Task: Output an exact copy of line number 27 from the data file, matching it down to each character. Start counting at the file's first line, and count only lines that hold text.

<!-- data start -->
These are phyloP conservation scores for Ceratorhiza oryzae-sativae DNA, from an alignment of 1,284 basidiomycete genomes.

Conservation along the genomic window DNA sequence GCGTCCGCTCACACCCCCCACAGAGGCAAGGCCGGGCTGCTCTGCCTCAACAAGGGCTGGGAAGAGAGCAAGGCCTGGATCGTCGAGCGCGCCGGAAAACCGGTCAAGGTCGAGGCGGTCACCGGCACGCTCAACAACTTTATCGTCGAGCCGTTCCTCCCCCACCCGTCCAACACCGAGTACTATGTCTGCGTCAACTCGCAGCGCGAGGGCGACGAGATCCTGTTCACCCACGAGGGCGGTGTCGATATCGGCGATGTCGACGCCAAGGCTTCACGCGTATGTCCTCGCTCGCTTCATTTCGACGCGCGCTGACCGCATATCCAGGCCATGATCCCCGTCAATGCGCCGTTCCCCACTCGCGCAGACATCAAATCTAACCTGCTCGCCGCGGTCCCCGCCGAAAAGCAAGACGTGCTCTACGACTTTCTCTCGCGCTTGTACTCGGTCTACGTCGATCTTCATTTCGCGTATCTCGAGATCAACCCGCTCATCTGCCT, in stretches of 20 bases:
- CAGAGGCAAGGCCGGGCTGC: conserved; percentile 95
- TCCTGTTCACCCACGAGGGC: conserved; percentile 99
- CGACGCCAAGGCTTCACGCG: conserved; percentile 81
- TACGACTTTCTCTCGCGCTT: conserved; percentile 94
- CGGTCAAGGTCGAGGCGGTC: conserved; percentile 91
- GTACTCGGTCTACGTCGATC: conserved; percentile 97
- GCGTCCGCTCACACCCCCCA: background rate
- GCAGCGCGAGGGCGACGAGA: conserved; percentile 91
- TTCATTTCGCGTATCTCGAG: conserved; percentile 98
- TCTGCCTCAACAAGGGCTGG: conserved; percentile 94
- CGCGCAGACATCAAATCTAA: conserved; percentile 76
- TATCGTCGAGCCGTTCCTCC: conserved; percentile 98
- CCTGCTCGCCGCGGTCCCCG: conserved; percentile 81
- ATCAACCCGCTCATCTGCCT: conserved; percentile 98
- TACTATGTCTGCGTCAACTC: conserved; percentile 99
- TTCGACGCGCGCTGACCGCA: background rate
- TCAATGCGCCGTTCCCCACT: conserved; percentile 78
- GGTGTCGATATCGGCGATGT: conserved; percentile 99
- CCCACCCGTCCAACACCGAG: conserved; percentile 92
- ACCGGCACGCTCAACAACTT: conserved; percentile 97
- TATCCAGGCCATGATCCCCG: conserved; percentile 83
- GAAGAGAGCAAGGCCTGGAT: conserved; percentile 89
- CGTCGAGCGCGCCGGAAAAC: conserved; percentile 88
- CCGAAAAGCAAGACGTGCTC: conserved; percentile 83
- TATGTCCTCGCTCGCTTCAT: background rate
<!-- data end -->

- TATGTCCTCGCTCGCTTCAT: background rate